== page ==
How Do Your Employees Sleep At Night? Should You Care?

Robin Simons By Robin Simons

Sleep may seem like the most unproductive part of each day. It’s downtime, off the clock, non-billable-hours time. Surely, worrying about whether or not your employees get a good night’s sleep is not something you need to consider…or is it?

With a new focus on overall employee health and well-being, many companies are waking up to realize that sleep health plays an important role in creating healthy, happy employees from the CEO to line staff.

Well known organizations such as Ben & Jerry’s, Zappos, Nike and the Huffington Post are offering employees dedicated nap rooms with pillows, lounges chairs, couches and even sleeping pods. Fortune 500 companies don’t make these investments in sleep health without a good reason. So, what do they know about the importance of sleep hygiene that you may not?

Your Employees Are Likely Sleep-Deprived

According to multiple studies, most Americans wake up and start their day feeling tired.

The American Academy of Sleep Medicine recommends that healthy adults get a minimum of seven hours of sleep each night, with an overall range of between seven to eight hours. However, a study by Hult University Business School showed that the professionals surveyed averaged only six hours and 28 minutes. The resulting “sleep deficit” is constantly growing, and extra sleep on the weekends doesn’t help – in fact, it may even hurt by disrupting sleep patterns.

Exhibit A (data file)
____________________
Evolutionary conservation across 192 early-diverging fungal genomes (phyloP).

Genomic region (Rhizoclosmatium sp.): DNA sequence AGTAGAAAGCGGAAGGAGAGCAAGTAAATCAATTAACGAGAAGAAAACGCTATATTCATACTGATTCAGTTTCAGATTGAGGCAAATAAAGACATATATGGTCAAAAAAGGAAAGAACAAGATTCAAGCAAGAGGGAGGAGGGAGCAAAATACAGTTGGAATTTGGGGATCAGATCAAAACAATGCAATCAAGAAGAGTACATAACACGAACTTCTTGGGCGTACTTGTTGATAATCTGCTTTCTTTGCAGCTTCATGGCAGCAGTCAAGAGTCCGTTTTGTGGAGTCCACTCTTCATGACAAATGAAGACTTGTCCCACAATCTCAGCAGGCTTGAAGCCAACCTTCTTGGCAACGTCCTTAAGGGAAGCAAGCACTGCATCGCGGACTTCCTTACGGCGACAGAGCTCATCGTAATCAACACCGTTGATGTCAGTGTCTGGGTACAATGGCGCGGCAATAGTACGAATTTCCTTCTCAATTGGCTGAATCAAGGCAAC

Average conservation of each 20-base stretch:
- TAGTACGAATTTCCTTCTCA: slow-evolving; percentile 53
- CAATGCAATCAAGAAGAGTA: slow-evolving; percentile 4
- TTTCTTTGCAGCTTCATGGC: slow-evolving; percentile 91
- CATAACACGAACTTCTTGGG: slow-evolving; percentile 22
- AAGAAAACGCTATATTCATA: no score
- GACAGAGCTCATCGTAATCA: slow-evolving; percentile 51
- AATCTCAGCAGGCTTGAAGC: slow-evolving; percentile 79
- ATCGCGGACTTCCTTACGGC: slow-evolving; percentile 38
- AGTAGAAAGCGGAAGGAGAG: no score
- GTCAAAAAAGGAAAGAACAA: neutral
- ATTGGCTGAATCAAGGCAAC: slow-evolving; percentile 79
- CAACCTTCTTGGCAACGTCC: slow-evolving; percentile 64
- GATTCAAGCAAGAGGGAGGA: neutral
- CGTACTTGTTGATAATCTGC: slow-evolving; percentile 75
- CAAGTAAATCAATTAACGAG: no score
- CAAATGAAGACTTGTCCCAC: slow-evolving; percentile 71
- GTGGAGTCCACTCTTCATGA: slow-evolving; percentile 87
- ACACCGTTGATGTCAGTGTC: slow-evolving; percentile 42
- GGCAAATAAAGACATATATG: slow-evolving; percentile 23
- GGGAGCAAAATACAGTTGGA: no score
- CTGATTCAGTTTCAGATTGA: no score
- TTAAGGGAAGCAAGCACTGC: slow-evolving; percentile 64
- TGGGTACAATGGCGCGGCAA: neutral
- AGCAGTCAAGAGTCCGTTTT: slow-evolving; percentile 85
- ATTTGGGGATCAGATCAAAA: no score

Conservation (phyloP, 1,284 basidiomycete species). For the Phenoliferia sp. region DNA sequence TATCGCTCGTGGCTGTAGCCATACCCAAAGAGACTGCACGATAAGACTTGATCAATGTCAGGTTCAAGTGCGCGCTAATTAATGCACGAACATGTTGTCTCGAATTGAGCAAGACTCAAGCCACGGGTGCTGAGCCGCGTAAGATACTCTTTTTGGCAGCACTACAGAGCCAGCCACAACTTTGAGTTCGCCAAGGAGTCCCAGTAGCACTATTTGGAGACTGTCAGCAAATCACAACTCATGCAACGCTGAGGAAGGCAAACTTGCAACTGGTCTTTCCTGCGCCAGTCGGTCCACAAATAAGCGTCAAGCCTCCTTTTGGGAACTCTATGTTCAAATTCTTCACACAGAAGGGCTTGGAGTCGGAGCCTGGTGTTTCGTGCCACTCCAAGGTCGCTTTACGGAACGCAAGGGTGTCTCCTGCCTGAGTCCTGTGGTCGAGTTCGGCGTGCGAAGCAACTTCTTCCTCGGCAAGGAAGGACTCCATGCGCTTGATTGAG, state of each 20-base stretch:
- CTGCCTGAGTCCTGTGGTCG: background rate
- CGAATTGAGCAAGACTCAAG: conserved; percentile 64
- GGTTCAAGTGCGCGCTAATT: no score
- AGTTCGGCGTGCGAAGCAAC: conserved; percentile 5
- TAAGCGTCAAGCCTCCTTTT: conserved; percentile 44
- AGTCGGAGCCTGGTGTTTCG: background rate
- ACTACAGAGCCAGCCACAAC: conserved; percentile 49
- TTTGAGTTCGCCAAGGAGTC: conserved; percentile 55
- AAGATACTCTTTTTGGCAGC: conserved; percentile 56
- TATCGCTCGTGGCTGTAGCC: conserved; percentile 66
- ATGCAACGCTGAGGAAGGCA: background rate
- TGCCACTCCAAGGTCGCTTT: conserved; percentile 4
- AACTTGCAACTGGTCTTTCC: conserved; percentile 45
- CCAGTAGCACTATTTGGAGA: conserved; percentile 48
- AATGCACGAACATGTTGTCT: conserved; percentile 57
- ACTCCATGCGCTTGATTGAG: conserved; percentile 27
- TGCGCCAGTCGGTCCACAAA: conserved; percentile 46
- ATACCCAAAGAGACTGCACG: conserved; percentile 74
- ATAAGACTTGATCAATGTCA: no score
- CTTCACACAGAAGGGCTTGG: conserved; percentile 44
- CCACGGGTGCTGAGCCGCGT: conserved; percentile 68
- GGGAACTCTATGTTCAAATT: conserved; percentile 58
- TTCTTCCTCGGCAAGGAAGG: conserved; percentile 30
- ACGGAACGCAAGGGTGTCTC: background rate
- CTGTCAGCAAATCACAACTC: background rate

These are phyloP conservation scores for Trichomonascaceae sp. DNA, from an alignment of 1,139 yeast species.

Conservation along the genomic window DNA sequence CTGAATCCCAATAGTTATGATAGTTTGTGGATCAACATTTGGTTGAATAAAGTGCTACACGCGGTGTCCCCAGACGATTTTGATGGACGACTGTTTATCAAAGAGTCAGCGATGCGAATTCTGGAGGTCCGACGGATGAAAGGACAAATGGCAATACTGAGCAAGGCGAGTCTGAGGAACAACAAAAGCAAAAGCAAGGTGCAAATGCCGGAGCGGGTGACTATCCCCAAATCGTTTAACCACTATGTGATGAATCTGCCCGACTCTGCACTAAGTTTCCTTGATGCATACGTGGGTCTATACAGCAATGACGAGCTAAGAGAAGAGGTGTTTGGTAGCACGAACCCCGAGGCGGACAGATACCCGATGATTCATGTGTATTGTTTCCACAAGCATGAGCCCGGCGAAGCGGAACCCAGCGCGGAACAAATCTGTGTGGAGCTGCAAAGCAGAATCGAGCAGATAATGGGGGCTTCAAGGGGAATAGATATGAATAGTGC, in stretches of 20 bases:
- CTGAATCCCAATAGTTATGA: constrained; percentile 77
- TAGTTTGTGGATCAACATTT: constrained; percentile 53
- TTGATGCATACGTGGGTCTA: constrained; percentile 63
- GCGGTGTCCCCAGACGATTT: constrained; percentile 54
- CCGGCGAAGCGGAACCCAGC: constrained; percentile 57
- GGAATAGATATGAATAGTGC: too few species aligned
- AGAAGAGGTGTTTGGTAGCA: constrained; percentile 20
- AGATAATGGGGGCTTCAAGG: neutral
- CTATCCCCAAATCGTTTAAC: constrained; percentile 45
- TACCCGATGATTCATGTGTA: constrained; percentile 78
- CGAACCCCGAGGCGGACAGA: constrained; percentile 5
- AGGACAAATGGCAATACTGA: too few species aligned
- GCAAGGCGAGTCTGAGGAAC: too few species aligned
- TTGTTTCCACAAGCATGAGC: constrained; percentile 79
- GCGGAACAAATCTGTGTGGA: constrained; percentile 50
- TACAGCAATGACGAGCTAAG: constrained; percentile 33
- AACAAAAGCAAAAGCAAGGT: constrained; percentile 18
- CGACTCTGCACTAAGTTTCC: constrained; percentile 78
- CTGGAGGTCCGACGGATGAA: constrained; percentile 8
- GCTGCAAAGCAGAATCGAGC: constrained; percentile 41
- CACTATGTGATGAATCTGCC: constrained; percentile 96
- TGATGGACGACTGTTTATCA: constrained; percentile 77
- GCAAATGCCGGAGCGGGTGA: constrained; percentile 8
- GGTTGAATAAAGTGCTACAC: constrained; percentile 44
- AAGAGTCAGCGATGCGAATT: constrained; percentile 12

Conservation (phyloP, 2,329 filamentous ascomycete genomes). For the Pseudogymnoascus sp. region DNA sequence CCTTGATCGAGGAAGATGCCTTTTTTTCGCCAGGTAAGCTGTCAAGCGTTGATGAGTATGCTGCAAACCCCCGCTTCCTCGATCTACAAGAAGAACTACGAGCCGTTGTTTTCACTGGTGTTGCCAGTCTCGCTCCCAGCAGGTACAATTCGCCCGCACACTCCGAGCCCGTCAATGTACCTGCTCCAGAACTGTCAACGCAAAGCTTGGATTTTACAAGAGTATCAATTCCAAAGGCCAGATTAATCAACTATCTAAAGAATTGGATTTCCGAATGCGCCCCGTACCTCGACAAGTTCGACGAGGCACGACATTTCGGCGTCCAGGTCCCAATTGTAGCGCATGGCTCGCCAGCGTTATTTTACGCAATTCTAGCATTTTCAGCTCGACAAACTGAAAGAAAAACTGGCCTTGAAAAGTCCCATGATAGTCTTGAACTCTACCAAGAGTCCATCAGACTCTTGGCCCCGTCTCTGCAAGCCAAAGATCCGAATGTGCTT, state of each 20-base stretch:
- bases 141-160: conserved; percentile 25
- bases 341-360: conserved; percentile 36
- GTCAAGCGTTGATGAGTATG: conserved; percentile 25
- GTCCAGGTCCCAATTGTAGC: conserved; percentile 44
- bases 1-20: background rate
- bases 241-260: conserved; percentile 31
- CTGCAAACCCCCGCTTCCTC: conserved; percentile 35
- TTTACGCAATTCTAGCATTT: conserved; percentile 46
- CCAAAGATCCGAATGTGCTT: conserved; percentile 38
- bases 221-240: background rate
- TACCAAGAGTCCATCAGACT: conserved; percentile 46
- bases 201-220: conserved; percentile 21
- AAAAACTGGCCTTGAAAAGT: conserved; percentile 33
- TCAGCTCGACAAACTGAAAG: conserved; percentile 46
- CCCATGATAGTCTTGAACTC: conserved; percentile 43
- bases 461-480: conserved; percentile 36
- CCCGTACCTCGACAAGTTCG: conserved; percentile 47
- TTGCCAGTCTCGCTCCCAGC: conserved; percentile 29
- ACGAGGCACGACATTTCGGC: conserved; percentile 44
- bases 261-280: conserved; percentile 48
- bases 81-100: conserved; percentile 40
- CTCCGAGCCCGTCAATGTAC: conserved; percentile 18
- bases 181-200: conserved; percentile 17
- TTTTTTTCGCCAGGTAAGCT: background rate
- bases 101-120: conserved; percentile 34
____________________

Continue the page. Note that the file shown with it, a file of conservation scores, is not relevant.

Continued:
“Unfortunately, sleep deprivation is an all-too-common, vicious cycle in the workplace. Everyone’s busy and deadlines loom large. Employees with increased workloads put in more hours, often cutting into sleep time just to get everything done,” explains Alicia Pereschuk, Supervisor of Coaching Services at BHS. “Less sleep results in decreased job performance and even long term mental and physical health conditions.”

For short term sleep debt, sleeping in on the weekend can help. However, making a habit of going to bed earlier all week is a better solution. According to sleep.org, long term sleep debt is very difficult to make up, so your best bet is to clean up your sleep hygiene and then add in some short (20 min, or alternately 60-90 min) naps, as long as they’re not close to bedtime.

From sleep apnea, restless leg syndrome to insomnia, there are over 80 recognized sleep disorders affecting about 70 million Americans. There are several main categories of sleep disorders: insomnia, sleep-related breathing disorders, central disorders of hypersomnolence, circadian rhythm sleep-wake disorders, parasomnias, and sleep related movement disorders. The good news is that many sleep disorders are very treatable.

Why Sleep Matters